Islet Cell Antibodies at Diagnosis, But Not Leanness, Relate to a Better Cardiovascular Risk Factor Profile 5 Years After Diagnosis of NIDDM


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Abstract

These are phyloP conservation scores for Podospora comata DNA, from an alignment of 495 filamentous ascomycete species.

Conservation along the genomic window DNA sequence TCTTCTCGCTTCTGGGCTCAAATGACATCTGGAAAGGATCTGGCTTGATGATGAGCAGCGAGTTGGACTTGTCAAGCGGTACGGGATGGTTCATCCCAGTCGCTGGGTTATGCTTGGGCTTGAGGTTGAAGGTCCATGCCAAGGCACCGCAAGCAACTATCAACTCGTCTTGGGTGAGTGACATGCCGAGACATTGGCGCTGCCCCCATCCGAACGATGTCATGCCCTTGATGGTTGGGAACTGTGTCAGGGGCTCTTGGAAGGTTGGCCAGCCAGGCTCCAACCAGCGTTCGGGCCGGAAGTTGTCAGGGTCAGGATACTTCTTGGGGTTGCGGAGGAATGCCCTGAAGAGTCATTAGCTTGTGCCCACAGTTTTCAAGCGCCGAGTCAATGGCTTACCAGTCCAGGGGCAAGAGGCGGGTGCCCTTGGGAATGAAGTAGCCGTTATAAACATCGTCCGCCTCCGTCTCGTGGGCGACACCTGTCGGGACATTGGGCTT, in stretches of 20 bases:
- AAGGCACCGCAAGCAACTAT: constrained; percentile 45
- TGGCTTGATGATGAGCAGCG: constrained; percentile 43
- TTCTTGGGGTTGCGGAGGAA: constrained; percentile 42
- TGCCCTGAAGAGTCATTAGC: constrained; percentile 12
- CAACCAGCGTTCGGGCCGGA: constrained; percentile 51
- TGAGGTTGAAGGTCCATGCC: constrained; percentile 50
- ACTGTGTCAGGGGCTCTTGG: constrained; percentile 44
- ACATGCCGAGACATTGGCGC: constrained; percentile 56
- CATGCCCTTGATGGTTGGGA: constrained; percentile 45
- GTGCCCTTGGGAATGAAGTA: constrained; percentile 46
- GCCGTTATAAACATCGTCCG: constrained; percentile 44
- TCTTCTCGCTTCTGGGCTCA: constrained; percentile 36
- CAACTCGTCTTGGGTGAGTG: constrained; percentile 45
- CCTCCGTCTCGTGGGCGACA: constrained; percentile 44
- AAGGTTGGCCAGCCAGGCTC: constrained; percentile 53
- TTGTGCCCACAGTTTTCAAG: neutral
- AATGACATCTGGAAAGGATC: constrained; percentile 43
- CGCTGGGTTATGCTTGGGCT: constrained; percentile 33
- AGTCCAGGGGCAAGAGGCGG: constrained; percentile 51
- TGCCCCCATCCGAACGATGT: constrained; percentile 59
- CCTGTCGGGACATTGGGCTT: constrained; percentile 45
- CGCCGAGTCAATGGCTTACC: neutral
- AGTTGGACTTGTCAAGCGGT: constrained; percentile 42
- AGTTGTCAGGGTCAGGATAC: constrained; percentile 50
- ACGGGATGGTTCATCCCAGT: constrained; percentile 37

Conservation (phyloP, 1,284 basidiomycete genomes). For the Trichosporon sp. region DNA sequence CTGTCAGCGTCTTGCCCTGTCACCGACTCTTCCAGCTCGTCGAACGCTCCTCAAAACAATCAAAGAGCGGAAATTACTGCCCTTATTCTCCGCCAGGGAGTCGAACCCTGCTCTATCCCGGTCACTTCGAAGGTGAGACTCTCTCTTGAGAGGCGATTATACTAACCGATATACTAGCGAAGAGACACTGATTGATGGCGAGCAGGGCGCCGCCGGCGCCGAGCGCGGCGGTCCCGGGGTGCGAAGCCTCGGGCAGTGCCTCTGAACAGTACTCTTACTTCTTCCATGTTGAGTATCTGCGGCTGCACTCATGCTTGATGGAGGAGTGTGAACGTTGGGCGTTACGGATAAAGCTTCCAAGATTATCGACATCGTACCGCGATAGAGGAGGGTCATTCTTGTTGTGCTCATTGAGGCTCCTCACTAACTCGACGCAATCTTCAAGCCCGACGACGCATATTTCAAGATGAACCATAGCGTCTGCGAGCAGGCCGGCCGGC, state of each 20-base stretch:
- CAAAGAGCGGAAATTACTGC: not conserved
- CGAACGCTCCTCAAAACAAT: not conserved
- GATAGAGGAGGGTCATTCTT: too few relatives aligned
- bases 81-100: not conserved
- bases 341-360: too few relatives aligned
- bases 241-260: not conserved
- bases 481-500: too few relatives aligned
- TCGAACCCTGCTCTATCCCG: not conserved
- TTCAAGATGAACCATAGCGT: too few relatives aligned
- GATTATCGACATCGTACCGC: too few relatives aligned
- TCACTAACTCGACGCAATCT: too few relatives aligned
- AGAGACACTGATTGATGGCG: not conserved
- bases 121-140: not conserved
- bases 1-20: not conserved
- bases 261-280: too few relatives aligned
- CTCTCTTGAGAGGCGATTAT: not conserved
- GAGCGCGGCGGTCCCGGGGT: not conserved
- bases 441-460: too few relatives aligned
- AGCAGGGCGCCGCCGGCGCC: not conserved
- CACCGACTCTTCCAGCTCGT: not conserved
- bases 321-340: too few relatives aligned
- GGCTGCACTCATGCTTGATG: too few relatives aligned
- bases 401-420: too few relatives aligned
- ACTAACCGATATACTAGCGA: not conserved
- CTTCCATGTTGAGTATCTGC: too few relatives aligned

OBJECTIVETo evaluate the relationship between islet cell antibodies (ICAs) and the cardiovascular risk profile 5 years after clinical diagnosis of NIDDM.RESEARCH DESIGN AND METHODSFive years after clinical diagnosis, we evaluated blood pressure (BP) and lipids in 17 NIDDM patients with ICA at diagnosis (age 60 plus/minus 4 years) and 133 NIDDM patients without ICA at diagnosis (age 61 plus/minus 1 year). Urinary albumin excretion was evaluated in a subset of 12 NIDDM patients with ICA at diagnosis (age 60 plus/minus 4 years) and 82 NIDDM patients without ICA at diagnosis (age 61 plus/minus 1 year).RESULTSNIDDM patients without ICA showed higher BP (140/86 plus/minus 2/1 mmHg vs. 128/79 plus/minus 3/2 mmHg; P less than 0.05), total cholesterol (6.10 plus/minus 0.11 vs. 5.09 plus/minus 0.29 mmol/l; P less than 0.01), LDL-to-HDL ratio (3.85 plus/minus 0.14 vs. 2.49 plus/minus 0.18; P less than 0.001), and triglycerides (2.58 plus/minus 0.24 vs. 0.90 plus/minus 0.06 mmol/l; P less than 0.001), lower HDL cholesterol (1.08 plus/minus 0.03 vs. 1.40 plus/minus 0.08 mmol/l; P less than 0.001), and higher urinary albumin excretion (0.16 plus/minus 0.06 vs. 0.01 plus/minus 0.01 g/24 h; P less than 0.05) than NIDDM patients with ICA. Among NIDDM patients without ICA, no differences concerning BP or lipids were found between obese and nonobese patients.CONCLUSIONSICA at diagnosis of NIDDM is a marker of more favorable cardiovascular risk profile 5 years after clinical diagnosis.

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